Movie Review: Only God Forgives

only-god-forgives-posterDirected by: Nicolas Winding Refn

Starring: Ryan Gosling, Kristen Scott Thomas, and Vithaya Pansringarm

Plot: When his brother is murdered, a gangster hiding out in Bangkok is compelled by his mother to go after the killer, a killer cop nicknamed “Angel of Death.”


Drive was my favorite movie of 2011 and one that I have been clinically obsessed with (if there is such a thing) ever since. So when the filmmaker, Nicolas Winding Refn, teams up with his Drive star, Ryan Gosling, for another flick, I’m going to be there no matter how many Cannes film-goers decide to boo it. But it is important to remember that this is no DriveDrive with all of its non-conventional pacing and acting is probably the closest thing to a mainstream movie in the 4 flicks that Refn has done since deciding to make dark twisted fairy tales. He brings us down the rabbit hole one more time turning a beautifully shot neon lit Bangkok into his own twisted Wonderland.

While in Drive, Ryan Gosling played a man of few words with characteristics that might put him somewhere on the autism spectrum, his gangster lead, Julian, is a man of even fewer words but seems more like a wallflower. He is just surrounded by so much outrageousness that it makes coming out of his own shell nearly impossible. It is almost unbelievable how much Gosling can make out of nothing. The smallest glance speaks enormous volumes and what he chooses not to say somehow becomes more important than what he does.  It seems like he finally has his life in order. Yeah, he is running a small criminal empire, but he also seems like an animal of habit going through the motions. It may not make him the happiest, seeing as he regularly drifts into erotic day dreams, but he seems to be punishing himself like guilt is hanging around his neck. He is hiding out in Bangkok afterall, and most of his erotic day dreams end in ominous imagery to snap him back to reality.

Ryan Gosling

I was led to believe this scene would play a bigger part.

This nice reality that he has made for himself comes crumbling on his head when his psychotic brother goes looking for a 14 year old prostitute. When he can’t find one, he reacts badly killing another prostitute. That prostitute’s father than kills him under the guidance of a cop who plays by his own rules, nicknamed “Angel of Death.” He doesn’t dress in  regular uniform, but he does seem to wear the same thing all the time. He carries around a sword that uses to intimidate and than slash his victims like a samurai Punisher. He has more in common with Gosling’s Driver than Gosling’s gangster does. He is a man of few words without a name (rather known primarily by nickname) surrounded by superhero iconography and characterized by a complete inability to socialize. One scene that really stuck out in my mind was during dinner with a bunch of other cops. A bowl of food is pushed towards him, and he just stares at it. He is practically inhuman and is almost omniscient. He is clearly either the “God” of the title or the “devil” of the tagline. The scary thing is in this world, they might be the same thing.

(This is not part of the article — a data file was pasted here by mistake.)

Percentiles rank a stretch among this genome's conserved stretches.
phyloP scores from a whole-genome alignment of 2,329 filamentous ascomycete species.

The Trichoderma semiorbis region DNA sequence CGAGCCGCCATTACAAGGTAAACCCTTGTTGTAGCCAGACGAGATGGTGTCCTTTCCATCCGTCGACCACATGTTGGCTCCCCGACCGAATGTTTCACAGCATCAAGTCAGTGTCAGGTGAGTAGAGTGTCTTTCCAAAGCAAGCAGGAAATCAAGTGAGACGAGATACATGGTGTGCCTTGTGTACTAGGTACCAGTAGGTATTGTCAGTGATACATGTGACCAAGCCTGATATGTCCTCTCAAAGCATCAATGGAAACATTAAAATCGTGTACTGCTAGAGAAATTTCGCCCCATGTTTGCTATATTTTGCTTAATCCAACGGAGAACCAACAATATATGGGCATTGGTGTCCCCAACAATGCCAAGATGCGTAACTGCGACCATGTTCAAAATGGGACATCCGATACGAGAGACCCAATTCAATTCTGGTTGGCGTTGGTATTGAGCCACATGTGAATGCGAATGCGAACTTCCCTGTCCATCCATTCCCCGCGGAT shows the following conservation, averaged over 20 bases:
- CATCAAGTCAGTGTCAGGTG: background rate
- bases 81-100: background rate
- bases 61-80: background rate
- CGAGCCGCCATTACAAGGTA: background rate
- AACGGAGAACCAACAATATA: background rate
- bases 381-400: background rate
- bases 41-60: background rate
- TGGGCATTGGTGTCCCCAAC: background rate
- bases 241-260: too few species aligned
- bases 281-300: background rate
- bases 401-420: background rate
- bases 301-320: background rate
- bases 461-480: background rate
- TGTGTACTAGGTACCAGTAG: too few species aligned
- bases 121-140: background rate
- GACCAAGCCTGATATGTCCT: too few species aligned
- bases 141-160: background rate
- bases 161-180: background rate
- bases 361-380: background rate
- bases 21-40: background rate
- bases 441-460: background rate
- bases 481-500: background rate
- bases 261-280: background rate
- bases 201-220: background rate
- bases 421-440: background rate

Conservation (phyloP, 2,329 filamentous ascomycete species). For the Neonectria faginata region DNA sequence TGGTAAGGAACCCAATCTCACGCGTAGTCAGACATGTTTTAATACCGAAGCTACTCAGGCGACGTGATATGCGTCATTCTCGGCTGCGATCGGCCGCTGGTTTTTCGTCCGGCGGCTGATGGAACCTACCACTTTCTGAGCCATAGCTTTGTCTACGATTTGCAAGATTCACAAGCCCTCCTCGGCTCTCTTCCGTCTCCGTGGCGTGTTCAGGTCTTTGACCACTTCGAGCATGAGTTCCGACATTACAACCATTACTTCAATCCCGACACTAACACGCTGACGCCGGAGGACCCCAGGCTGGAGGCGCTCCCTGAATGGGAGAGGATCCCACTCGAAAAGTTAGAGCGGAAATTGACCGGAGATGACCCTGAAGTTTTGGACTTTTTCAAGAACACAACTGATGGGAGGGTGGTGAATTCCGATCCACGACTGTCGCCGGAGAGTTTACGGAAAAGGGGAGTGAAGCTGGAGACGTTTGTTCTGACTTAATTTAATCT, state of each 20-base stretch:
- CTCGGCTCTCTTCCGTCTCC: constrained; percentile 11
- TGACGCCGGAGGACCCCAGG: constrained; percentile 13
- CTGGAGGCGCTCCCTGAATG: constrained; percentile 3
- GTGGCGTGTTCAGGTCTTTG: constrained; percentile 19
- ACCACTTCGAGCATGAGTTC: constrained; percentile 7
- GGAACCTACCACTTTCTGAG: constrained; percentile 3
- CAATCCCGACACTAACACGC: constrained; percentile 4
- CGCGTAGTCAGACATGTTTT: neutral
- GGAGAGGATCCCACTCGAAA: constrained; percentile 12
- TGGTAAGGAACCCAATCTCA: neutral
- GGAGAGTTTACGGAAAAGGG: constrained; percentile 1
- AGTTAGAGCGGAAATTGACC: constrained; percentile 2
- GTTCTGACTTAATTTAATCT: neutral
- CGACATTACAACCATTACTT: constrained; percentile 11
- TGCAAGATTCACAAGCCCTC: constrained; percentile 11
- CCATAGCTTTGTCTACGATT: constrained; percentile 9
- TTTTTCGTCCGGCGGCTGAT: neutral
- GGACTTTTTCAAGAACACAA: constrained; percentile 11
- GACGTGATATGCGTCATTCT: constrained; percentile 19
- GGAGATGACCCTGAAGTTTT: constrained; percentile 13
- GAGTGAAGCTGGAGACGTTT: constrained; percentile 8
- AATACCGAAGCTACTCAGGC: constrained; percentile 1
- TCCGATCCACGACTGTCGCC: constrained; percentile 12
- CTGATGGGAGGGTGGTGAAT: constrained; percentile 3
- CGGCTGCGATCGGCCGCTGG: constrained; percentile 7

And this is only the beginning. The roof doesn’t really come down until his shitstorm of a mother shows up with all of her Oedipal baggage. With a mother like that, no wonder Julian is so introverted. He is the poster child for the nurture side of “nature vs nurture” argument when your mother happens to be evil. Kristen Scott Thomas as his mother, Crystal, gives an incredibly memorable performance simply for how enthusiastically she bites into every obscene remark.

Only God Forgives


Although, I see why many of the critics have called it slow. It is beyond slow. The beginning is almost torturous, and most of the characters almost look like they are sleep walking or being shot in slow motion. There is nothing wrong with a steady slow burn pacing, but this one definitely tests your patience like never before. I found it only to be really hard to stomach during the exposition of the flick (if you can call it that). Once the ever-escalating eye for an eye revenge thriller starts, the usual enigmatic and mesmerizing Refn trademark comes into full effect.

Despite enjoying this flick well enough and giving it a pretty good rating, I don’t see myself defending and championing this movie quite like I did after Drive.

Rating: 8/10

What Else to Watch: Although the comparison to Drive is inescapable, it has much more in common with Refn’s Valhalla Rising.